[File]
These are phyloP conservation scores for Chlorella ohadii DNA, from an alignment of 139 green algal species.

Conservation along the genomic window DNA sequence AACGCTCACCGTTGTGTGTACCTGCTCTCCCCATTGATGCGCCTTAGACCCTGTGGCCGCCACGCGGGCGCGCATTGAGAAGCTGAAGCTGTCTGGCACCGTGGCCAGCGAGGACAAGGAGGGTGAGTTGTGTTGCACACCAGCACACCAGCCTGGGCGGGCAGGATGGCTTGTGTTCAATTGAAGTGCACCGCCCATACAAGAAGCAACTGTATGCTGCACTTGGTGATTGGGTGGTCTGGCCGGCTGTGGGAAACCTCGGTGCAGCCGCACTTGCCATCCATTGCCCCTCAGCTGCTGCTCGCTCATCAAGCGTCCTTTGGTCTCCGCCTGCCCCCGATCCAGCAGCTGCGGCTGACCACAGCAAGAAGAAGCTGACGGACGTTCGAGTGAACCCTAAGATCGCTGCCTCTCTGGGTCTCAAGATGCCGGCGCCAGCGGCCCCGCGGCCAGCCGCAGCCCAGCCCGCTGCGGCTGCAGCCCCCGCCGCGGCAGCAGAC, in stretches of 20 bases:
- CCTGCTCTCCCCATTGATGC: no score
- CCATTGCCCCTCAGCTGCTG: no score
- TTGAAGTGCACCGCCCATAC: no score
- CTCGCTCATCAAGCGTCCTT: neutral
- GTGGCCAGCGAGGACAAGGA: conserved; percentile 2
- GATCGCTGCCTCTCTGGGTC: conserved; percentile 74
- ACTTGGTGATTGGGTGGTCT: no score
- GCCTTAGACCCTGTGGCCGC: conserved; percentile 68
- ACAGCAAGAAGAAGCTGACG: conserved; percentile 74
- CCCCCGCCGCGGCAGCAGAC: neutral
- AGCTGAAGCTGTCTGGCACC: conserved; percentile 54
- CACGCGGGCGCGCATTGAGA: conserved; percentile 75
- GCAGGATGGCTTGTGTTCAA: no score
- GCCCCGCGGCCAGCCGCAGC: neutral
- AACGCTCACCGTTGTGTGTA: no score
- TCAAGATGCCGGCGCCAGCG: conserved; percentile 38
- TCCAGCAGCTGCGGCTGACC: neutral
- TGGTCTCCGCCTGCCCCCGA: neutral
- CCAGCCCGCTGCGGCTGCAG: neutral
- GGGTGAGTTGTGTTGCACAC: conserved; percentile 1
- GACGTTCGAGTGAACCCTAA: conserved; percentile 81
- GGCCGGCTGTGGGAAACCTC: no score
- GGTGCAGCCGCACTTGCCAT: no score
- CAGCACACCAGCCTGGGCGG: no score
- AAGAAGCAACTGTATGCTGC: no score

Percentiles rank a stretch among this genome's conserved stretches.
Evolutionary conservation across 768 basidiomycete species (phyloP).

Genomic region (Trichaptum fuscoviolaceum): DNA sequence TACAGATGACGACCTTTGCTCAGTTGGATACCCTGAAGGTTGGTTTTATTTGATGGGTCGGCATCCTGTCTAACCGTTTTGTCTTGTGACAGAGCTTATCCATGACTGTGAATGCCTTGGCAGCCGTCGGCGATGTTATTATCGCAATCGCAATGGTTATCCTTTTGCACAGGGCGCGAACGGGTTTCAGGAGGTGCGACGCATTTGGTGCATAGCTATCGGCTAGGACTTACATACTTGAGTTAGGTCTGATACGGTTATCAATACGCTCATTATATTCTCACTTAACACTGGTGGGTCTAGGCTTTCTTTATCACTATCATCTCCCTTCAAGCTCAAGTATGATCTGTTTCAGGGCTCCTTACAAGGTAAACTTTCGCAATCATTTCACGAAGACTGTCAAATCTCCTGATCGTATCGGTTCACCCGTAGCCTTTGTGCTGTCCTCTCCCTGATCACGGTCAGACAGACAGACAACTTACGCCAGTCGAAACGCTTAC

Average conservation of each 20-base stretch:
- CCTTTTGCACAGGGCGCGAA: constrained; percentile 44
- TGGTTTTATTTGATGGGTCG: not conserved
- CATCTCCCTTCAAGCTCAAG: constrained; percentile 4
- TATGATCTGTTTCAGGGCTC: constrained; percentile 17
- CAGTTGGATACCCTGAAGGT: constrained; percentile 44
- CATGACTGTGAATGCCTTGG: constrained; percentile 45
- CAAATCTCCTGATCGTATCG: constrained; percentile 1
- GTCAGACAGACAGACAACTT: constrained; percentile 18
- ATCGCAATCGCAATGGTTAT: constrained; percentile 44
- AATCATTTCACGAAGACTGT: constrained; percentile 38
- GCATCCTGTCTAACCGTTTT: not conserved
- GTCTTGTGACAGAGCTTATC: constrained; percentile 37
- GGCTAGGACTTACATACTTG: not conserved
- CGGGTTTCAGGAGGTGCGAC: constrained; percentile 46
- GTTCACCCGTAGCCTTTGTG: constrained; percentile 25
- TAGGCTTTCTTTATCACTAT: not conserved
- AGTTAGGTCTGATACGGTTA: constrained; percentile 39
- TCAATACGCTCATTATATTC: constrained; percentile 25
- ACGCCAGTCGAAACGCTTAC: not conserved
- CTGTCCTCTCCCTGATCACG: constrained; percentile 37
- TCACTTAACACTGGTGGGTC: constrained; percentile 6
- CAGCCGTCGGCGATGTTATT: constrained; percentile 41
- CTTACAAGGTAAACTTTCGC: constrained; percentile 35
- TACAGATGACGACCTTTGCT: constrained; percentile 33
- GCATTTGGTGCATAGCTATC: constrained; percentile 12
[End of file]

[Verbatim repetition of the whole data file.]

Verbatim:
These are phyloP conservation scores for Chlorella ohadii DNA, from an alignment of 139 green algal species.

Conservation along the genomic window DNA sequence AACGCTCACCGTTGTGTGTACCTGCTCTCCCCATTGATGCGCCTTAGACCCTGTGGCCGCCACGCGGGCGCGCATTGAGAAGCTGAAGCTGTCTGGCACCGTGGCCAGCGAGGACAAGGAGGGTGAGTTGTGTTGCACACCAGCACACCAGCCTGGGCGGGCAGGATGGCTTGTGTTCAATTGAAGTGCACCGCCCATACAAGAAGCAACTGTATGCTGCACTTGGTGATTGGGTGGTCTGGCCGGCTGTGGGAAACCTCGGTGCAGCCGCACTTGCCATCCATTGCCCCTCAGCTGCTGCTCGCTCATCAAGCGTCCTTTGGTCTCCGCCTGCCCCCGATCCAGCAGCTGCGGCTGACCACAGCAAGAAGAAGCTGACGGACGTTCGAGTGAACCCTAAGATCGCTGCCTCTCTGGGTCTCAAGATGCCGGCGCCAGCGGCCCCGCGGCCAGCCGCAGCCCAGCCCGCTGCGGCTGCAGCCCCCGCCGCGGCAGCAGAC, in stretches of 20 bases:
- CCTGCTCTCCCCATTGATGC: no score
- CCATTGCCCCTCAGCTGCTG: no score
- TTGAAGTGCACCGCCCATAC: no score
- CTCGCTCATCAAGCGTCCTT: neutral
- GTGGCCAGCGAGGACAAGGA: conserved; percentile 2
- GATCGCTGCCTCTCTGGGTC: conserved; percentile 74
- ACTTGGTGATTGGGTGGTCT: no score
- GCCTTAGACCCTGTGGCCGC: conserved; percentile 68
- ACAGCAAGAAGAAGCTGACG: conserved; percentile 74
- CCCCCGCCGCGGCAGCAGAC: neutral
- AGCTGAAGCTGTCTGGCACC: conserved; percentile 54
- CACGCGGGCGCGCATTGAGA: conserved; percentile 75
- GCAGGATGGCTTGTGTTCAA: no score
- GCCCCGCGGCCAGCCGCAGC: neutral
- AACGCTCACCGTTGTGTGTA: no score
- TCAAGATGCCGGCGCCAGCG: conserved; percentile 38
- TCCAGCAGCTGCGGCTGACC: neutral
- TGGTCTCCGCCTGCCCCCGA: neutral
- CCAGCCCGCTGCGGCTGCAG: neutral
- GGGTGAGTTGTGTTGCACAC: conserved; percentile 1
- GACGTTCGAGTGAACCCTAA: conserved; percentile 81
- GGCCGGCTGTGGGAAACCTC: no score
- GGTGCAGCCGCACTTGCCAT: no score
- CAGCACACCAGCCTGGGCGG: no score
- AAGAAGCAACTGTATGCTGC: no score

Percentiles rank a stretch among this genome's conserved stretches.
Evolutionary conservation across 768 basidiomycete species (phyloP).

Genomic region (Trichaptum fuscoviolaceum): DNA sequence TACAGATGACGACCTTTGCTCAGTTGGATACCCTGAAGGTTGGTTTTATTTGATGGGTCGGCATCCTGTCTAACCGTTTTGTCTTGTGACAGAGCTTATCCATGACTGTGAATGCCTTGGCAGCCGTCGGCGATGTTATTATCGCAATCGCAATGGTTATCCTTTTGCACAGGGCGCGAACGGGTTTCAGGAGGTGCGACGCATTTGGTGCATAGCTATCGGCTAGGACTTACATACTTGAGTTAGGTCTGATACGGTTATCAATACGCTCATTATATTCTCACTTAACACTGGTGGGTCTAGGCTTTCTTTATCACTATCATCTCCCTTCAAGCTCAAGTATGATCTGTTTCAGGGCTCCTTACAAGGTAAACTTTCGCAATCATTTCACGAAGACTGTCAAATCTCCTGATCGTATCGGTTCACCCGTAGCCTTTGTGCTGTCCTCTCCCTGATCACGGTCAGACAGACAGACAACTTACGCCAGTCGAAACGCTTAC

Average conservation of each 20-base stretch:
- CCTTTTGCACAGGGCGCGAA: constrained; percentile 44
- TGGTTTTATTTGATGGGTCG: not conserved
- CATCTCCCTTCAAGCTCAAG: constrained; percentile 4
- TATGATCTGTTTCAGGGCTC: constrained; percentile 17
- CAGTTGGATACCCTGAAGGT: constrained; percentile 44
- CATGACTGTGAATGCCTTGG: constrained; percentile 45
- CAAATCTCCTGATCGTATCG: constrained; percentile 1
- GTCAGACAGACAGACAACTT: constrained; percentile 18
- ATCGCAATCGCAATGGTTAT: constrained; percentile 44
- AATCATTTCACGAAGACTGT: constrained; percentile 38
- GCATCCTGTCTAACCGTTTT: not conserved
- GTCTTGTGACAGAGCTTATC: constrained; percentile 37
- GGCTAGGACTTACATACTTG: not conserved
- CGGGTTTCAGGAGGTGCGAC: constrained; percentile 46
- GTTCACCCGTAGCCTTTGTG: constrained; percentile 25
- TAGGCTTTCTTTATCACTAT: not conserved
- AGTTAGGTCTGATACGGTTA: constrained; percentile 39
- TCAATACGCTCATTATATTC: constrained; percentile 25
- ACGCCAGTCGAAACGCTTAC: not conserved
- CTGTCCTCTCCCTGATCACG: constrained; percentile 37
- TCACTTAACACTGGTGGGTC: constrained; percentile 6
- CAGCCGTCGGCGATGTTATT: constrained; percentile 41
- CTTACAAGGTAAACTTTCGC: constrained; percentile 35
- TACAGATGACGACCTTTGCT: constrained; percentile 33
- GCATTTGGTGCATAGCTATC: constrained; percentile 12